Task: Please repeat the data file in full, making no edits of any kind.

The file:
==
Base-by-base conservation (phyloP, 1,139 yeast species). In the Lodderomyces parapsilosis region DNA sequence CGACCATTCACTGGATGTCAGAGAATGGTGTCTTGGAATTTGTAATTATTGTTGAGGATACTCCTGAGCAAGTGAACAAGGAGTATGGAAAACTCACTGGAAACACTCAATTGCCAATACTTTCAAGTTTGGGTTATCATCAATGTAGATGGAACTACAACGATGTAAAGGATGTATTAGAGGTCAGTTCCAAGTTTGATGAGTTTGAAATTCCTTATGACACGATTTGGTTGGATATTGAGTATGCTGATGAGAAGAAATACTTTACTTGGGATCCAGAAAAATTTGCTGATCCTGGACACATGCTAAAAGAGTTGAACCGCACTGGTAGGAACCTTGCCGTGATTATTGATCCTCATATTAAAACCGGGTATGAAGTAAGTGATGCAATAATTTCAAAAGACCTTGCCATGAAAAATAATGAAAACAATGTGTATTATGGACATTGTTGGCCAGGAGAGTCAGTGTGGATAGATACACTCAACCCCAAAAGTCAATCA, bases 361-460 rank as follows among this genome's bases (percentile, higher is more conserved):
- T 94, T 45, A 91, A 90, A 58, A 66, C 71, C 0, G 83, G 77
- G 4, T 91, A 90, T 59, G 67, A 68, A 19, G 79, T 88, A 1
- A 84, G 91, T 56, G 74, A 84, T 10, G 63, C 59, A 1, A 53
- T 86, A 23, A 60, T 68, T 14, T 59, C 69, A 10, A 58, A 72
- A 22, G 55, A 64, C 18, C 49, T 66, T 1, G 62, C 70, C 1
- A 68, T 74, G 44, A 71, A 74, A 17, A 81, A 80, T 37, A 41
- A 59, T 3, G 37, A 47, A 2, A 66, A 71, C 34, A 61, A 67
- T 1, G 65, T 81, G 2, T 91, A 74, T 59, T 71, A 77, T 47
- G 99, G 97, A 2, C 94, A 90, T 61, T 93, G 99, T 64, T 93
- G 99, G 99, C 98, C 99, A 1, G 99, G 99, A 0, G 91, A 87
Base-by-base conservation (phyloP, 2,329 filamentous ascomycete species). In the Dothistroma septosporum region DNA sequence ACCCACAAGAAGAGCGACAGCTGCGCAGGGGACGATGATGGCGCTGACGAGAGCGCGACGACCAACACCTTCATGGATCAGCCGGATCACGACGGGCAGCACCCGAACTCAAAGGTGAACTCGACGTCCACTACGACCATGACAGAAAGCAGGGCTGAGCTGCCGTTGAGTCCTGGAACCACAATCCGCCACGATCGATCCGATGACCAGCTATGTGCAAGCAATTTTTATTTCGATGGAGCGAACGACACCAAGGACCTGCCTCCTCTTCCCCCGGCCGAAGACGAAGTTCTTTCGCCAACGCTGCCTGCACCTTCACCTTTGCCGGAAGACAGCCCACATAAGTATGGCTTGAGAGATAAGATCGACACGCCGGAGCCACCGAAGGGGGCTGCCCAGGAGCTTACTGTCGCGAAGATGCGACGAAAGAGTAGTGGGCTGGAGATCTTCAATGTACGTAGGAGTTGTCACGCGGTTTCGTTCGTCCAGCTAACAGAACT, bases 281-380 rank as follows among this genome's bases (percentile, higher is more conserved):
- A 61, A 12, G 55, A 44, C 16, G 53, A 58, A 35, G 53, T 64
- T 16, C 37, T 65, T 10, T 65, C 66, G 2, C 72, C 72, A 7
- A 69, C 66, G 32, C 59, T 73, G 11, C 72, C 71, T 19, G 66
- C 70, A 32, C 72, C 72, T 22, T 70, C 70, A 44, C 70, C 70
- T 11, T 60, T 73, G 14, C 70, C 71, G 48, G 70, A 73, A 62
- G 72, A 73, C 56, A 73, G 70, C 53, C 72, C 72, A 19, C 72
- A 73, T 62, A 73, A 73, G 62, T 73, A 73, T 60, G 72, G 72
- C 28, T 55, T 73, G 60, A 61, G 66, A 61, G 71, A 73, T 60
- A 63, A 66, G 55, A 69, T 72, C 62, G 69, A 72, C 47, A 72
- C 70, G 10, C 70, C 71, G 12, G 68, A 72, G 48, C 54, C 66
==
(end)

Base-by-base conservation (phyloP, 1,139 yeast species). In the Lodderomyces parapsilosis region DNA sequence CGACCATTCACTGGATGTCAGAGAATGGTGTCTTGGAATTTGTAATTATTGTTGAGGATACTCCTGAGCAAGTGAACAAGGAGTATGGAAAACTCACTGGAAACACTCAATTGCCAATACTTTCAAGTTTGGGTTATCATCAATGTAGATGGAACTACAACGATGTAAAGGATGTATTAGAGGTCAGTTCCAAGTTTGATGAGTTTGAAATTCCTTATGACACGATTTGGTTGGATATTGAGTATGCTGATGAGAAGAAATACTTTACTTGGGATCCAGAAAAATTTGCTGATCCTGGACACATGCTAAAAGAGTTGAACCGCACTGGTAGGAACCTTGCCGTGATTATTGATCCTCATATTAAAACCGGGTATGAAGTAAGTGATGCAATAATTTCAAAAGACCTTGCCATGAAAAATAATGAAAACAATGTGTATTATGGACATTGTTGGCCAGGAGAGTCAGTGTGGATAGATACACTCAACCCCAAAAGTCAATCA, bases 361-460 rank as follows among this genome's bases (percentile, higher is more conserved):
- T 94, T 45, A 91, A 90, A 58, A 66, C 71, C 0, G 83, G 77
- G 4, T 91, A 90, T 59, G 67, A 68, A 19, G 79, T 88, A 1
- A 84, G 91, T 56, G 74, A 84, T 10, G 63, C 59, A 1, A 53
- T 86, A 23, A 60, T 68, T 14, T 59, C 69, A 10, A 58, A 72
- A 22, G 55, A 64, C 18, C 49, T 66, T 1, G 62, C 70, C 1
- A 68, T 74, G 44, A 71, A 74, A 17, A 81, A 80, T 37, A 41
- A 59, T 3, G 37, A 47, A 2, A 66, A 71, C 34, A 61, A 67
- T 1, G 65, T 81, G 2, T 91, A 74, T 59, T 71, A 77, T 47
- G 99, G 97, A 2, C 94, A 90, T 61, T 93, G 99, T 64, T 93
- G 99, G 99, C 98, C 99, A 1, G 99, G 99, A 0, G 91, A 87
Base-by-base conservation (phyloP, 2,329 filamentous ascomycete species). In the Dothistroma septosporum region DNA sequence ACCCACAAGAAGAGCGACAGCTGCGCAGGGGACGATGATGGCGCTGACGAGAGCGCGACGACCAACACCTTCATGGATCAGCCGGATCACGACGGGCAGCACCCGAACTCAAAGGTGAACTCGACGTCCACTACGACCATGACAGAAAGCAGGGCTGAGCTGCCGTTGAGTCCTGGAACCACAATCCGCCACGATCGATCCGATGACCAGCTATGTGCAAGCAATTTTTATTTCGATGGAGCGAACGACACCAAGGACCTGCCTCCTCTTCCCCCGGCCGAAGACGAAGTTCTTTCGCCAACGCTGCCTGCACCTTCACCTTTGCCGGAAGACAGCCCACATAAGTATGGCTTGAGAGATAAGATCGACACGCCGGAGCCACCGAAGGGGGCTGCCCAGGAGCTTACTGTCGCGAAGATGCGACGAAAGAGTAGTGGGCTGGAGATCTTCAATGTACGTAGGAGTTGTCACGCGGTTTCGTTCGTCCAGCTAACAGAACT, bases 281-380 rank as follows among this genome's bases (percentile, higher is more conserved):
- A 61, A 12, G 55, A 44, C 16, G 53, A 58, A 35, G 53, T 64
- T 16, C 37, T 65, T 10, T 65, C 66, G 2, C 72, C 72, A 7
- A 69, C 66, G 32, C 59, T 73, G 11, C 72, C 71, T 19, G 66
- C 70, A 32, C 72, C 72, T 22, T 70, C 70, A 44, C 70, C 70
- T 11, T 60, T 73, G 14, C 70, C 71, G 48, G 70, A 73, A 62
- G 72, A 73, C 56, A 73, G 70, C 53, C 72, C 72, A 19, C 72
- A 73, T 62, A 73, A 73, G 62, T 73, A 73, T 60, G 72, G 72
- C 28, T 55, T 73, G 60, A 61, G 66, A 61, G 71, A 73, T 60
- A 63, A 66, G 55, A 69, T 72, C 62, G 69, A 72, C 47, A 72
- C 70, G 10, C 70, C 71, G 12, G 68, A 72, G 48, C 54, C 66